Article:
There are many reasons children may appear distracted or inattentive in the classroom, but a Wichita State University professor has found that one of them may be that teachers are talking too quickly (pdf). Ray Hull, an audiology professor, has found that most adults speak at a rate of 170 words per minute while most 5-7 year olds process speech at a maximum of 120 words per minute.
That gap could account for some of the challenges teachers identify in the classroom, and could even represent the real cause behind problems attributed to attention, learning disabilities or behavioural problems. Fortunately, Hull offers some simple solutions and practical advice.
The iconic Mr. Rogers always spoke at a fairly slow and steady clip. Before reading this article I never thought much about that, and if I did, I probably just thought it was meant as a soothing tone. Certainly, Mr. Rogers was very successful as the host of a children’s show, something that hasn’t escaped Professor Hull. “There’s a reason children were so captivated and mesmerized by Mr Rogers,” he says. “He may have been one of the only adults children were able to understand.”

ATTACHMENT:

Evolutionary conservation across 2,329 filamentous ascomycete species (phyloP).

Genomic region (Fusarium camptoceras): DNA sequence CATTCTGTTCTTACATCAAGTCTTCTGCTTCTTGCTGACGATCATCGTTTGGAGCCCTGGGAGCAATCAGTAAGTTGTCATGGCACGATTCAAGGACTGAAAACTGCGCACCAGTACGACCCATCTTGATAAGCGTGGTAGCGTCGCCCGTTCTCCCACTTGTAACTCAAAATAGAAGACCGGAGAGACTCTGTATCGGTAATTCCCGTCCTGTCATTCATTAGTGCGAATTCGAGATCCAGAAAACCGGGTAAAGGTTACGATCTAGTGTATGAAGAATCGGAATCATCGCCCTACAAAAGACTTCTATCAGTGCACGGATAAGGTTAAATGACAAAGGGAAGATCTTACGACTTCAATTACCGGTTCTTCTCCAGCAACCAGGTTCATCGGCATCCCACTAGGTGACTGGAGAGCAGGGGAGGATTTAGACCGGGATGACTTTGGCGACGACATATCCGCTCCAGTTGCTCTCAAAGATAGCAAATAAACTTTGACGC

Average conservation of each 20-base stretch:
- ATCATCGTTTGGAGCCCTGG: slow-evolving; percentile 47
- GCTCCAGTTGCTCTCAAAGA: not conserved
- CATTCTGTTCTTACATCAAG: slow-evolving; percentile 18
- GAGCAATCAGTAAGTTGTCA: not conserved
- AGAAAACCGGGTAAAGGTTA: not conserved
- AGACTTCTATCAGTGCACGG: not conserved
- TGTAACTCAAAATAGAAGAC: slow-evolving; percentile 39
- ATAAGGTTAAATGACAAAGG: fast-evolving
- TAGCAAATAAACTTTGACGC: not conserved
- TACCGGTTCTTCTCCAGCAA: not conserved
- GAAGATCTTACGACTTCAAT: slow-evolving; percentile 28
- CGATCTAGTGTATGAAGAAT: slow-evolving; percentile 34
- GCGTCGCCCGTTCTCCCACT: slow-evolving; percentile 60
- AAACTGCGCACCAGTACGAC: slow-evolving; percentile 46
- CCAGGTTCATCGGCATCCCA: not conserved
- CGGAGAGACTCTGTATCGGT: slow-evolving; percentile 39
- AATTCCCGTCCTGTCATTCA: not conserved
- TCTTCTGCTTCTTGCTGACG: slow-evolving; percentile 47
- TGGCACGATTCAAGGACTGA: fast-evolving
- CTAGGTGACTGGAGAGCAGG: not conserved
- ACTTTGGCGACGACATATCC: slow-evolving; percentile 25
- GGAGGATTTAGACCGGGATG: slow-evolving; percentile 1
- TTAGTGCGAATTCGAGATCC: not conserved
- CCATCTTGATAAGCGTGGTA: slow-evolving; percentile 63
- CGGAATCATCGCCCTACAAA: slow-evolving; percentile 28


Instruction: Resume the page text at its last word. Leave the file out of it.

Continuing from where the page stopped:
That said, the simple solution is to speak more slowly around children. The professor points out that, “If teachers would slow down, they would be less frustrated, the children would be less frustrated, and children would learn with greater ease.”
I also find it interesting that even by high school, students are still only processing speech at 140-145 words per minute, well short of the typical adult pace of speaking. Of course, adjusting ourselves to speak more slowly is not an easy task, and one that we might think sounds funny.
But if it saves us from having to repeat ourselves over and over again, it seems like it’s worth at least trying it out.